Law faculty members share knowledge in plain sight – and plain language
Professors at Robson Hall take part in critical national conversations
This year, Faculty of Law professors have been engaging prolifically in national conversations about COVID-19, Indigenous rights, Civil Liberties and Charter Rights among other important topics. Here is a compilation of some of their writings published in and for such public arenas as newspapers and made available to Canadians beyond academia.
Associate Dean (Juris Doctor) Mary Shariff and Assistant Professor Brandon Trask have been outspoken on issues around health treatment ethics, especially in the context of the pandemic. Shariff has been particularly concerned with laws around the elderly and dying, while Trask has looked at privacy rights and discrimination.
Assistant Professor Gerard Kennedy addressed the federal government’s treatment of the minister of justice and attorney general as “just another cabinet post.”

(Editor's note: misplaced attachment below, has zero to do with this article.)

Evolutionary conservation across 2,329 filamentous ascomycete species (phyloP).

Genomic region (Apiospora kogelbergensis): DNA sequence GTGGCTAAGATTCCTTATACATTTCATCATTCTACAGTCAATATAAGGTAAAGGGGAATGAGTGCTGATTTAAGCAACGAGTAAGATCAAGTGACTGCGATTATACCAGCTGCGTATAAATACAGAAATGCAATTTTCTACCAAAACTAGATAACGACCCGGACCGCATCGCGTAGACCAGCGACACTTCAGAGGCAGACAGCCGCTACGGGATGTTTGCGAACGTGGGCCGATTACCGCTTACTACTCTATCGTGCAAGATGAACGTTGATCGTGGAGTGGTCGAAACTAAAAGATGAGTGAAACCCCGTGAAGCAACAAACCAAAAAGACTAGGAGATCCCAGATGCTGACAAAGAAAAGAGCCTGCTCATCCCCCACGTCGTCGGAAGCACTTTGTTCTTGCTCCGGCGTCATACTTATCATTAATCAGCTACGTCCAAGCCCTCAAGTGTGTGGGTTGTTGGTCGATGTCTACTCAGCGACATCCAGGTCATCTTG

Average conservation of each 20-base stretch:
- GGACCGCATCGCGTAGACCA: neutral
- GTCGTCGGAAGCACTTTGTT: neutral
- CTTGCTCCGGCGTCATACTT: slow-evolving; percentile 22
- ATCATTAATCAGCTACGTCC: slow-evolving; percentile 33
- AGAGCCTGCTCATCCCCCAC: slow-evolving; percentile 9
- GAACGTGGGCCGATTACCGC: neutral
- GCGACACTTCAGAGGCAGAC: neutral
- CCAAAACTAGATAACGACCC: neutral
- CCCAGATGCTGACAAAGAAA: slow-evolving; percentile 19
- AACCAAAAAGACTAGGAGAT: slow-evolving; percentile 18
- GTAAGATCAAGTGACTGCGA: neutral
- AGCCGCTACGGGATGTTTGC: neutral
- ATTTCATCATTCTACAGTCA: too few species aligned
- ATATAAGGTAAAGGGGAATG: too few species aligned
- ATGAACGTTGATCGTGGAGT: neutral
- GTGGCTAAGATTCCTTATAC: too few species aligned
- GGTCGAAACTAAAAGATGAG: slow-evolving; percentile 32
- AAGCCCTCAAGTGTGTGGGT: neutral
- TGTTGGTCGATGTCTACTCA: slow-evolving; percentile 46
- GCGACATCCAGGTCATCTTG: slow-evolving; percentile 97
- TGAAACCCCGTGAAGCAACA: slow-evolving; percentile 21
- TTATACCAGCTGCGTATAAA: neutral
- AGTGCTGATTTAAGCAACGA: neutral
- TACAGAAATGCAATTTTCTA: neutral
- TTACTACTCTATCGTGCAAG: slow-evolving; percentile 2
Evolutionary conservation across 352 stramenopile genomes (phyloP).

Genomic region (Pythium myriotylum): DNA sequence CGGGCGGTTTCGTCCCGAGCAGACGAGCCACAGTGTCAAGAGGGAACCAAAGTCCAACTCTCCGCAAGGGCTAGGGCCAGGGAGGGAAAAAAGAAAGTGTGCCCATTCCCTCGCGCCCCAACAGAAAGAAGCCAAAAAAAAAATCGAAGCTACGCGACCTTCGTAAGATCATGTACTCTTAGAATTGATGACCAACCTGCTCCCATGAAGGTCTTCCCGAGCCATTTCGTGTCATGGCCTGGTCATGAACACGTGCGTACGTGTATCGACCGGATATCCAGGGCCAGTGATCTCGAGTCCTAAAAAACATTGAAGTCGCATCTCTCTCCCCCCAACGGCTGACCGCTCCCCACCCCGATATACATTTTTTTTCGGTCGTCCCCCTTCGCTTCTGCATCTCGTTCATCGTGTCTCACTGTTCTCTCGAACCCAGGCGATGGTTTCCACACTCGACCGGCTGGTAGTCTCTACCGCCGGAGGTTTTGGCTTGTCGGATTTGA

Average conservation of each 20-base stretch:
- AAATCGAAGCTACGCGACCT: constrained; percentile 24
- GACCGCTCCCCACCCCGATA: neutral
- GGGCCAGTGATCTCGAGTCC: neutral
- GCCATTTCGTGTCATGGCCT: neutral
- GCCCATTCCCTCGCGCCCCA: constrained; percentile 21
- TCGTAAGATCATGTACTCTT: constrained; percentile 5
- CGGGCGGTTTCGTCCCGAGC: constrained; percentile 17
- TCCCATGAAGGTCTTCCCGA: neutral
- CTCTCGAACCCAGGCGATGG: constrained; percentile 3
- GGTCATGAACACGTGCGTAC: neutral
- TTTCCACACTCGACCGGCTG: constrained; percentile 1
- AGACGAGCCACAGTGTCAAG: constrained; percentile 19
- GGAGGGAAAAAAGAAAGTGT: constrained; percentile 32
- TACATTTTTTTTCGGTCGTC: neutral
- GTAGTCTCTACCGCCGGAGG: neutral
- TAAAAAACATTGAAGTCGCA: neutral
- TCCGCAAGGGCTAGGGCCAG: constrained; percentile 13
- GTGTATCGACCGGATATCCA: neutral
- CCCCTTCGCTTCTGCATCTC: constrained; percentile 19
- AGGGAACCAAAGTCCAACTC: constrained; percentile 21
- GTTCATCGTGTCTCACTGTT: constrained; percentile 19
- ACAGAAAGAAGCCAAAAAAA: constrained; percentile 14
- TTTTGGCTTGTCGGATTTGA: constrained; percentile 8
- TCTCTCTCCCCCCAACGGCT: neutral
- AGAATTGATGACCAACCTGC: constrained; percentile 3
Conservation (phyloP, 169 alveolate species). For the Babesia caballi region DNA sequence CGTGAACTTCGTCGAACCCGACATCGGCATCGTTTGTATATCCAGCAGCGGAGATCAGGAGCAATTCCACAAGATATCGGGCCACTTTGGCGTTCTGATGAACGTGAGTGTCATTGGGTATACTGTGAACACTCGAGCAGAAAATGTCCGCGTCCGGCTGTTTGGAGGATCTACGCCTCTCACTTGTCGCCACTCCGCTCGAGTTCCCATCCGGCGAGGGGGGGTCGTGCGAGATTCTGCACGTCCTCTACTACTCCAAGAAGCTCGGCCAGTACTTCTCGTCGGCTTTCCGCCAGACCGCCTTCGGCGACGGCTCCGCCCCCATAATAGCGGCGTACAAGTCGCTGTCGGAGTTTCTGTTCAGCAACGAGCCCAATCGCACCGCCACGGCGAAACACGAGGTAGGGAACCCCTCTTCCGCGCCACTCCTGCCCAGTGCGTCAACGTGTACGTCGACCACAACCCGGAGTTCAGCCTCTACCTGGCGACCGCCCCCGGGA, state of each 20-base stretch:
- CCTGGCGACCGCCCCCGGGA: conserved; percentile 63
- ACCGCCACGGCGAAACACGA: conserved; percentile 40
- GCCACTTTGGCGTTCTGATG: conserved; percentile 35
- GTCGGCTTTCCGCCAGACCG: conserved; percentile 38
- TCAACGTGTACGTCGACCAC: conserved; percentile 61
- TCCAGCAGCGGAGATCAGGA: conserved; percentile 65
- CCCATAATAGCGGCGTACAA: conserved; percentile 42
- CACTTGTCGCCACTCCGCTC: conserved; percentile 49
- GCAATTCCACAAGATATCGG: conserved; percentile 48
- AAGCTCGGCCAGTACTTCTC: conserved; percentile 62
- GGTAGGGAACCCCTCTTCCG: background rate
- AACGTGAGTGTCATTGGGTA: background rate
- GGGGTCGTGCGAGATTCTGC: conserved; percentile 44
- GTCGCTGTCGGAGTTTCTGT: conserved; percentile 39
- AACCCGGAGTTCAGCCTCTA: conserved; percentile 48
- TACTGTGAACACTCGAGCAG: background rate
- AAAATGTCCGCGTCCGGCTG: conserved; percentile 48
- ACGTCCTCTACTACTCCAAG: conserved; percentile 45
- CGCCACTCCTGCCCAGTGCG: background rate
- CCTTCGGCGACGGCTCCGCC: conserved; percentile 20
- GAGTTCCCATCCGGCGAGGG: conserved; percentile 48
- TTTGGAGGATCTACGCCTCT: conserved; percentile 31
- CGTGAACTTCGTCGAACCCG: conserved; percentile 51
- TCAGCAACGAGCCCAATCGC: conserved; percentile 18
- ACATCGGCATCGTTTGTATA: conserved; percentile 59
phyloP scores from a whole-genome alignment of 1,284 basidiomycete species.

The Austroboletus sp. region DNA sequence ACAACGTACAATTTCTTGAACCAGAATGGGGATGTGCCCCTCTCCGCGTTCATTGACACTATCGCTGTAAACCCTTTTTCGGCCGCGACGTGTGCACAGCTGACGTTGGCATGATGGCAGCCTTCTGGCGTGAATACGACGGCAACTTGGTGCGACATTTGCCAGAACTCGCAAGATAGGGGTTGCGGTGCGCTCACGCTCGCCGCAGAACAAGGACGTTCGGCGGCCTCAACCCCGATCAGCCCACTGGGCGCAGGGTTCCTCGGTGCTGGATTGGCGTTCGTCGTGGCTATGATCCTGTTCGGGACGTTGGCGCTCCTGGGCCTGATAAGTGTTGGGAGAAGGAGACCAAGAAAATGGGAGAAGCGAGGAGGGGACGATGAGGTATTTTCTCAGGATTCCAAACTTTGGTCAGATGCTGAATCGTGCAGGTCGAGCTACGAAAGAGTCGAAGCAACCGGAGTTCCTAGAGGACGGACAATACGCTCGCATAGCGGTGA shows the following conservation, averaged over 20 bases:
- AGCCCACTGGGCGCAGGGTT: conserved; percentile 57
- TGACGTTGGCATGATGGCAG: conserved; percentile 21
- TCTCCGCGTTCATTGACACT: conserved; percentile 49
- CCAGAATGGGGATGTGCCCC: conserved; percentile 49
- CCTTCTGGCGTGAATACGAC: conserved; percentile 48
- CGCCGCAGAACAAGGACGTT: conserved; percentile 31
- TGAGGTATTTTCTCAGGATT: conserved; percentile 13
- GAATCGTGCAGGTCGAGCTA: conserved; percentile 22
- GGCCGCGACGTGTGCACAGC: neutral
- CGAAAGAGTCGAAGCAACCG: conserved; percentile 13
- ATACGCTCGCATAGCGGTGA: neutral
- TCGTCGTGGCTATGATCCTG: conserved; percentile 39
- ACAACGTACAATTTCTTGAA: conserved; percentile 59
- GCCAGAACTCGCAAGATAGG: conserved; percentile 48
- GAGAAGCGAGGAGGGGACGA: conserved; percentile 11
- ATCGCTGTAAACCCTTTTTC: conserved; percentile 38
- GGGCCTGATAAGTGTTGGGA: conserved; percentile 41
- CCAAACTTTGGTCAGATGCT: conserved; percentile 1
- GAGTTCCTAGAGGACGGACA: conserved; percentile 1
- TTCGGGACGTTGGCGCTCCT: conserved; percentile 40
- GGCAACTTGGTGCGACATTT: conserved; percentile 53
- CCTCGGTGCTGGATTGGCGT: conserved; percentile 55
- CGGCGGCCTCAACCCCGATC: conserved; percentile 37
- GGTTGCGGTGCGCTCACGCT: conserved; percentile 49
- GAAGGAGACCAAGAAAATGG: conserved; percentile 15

Director of the Master of Human Rights Program and Assistant Professor at the Faculty of Law, Dr. Kjell Anderson wrote in The Conversation on the subject of his recent research, Dominic Ongwen, former leader of Uganda’s Lord’s Resistance Army who was recently tried at The Hague. Anderson’s new book on how to conduct research on perpetrators of genocide was also launched this winter.
Professor Brenda Gunn, Robson Hall’s resident expert on the United Nations Declaration of the Rights of Indigenous Peoples (UNDRIP), weighed in with several editorials intended to educate the Canadian public about the pressing importance of Canada’s implementation of the Declaration.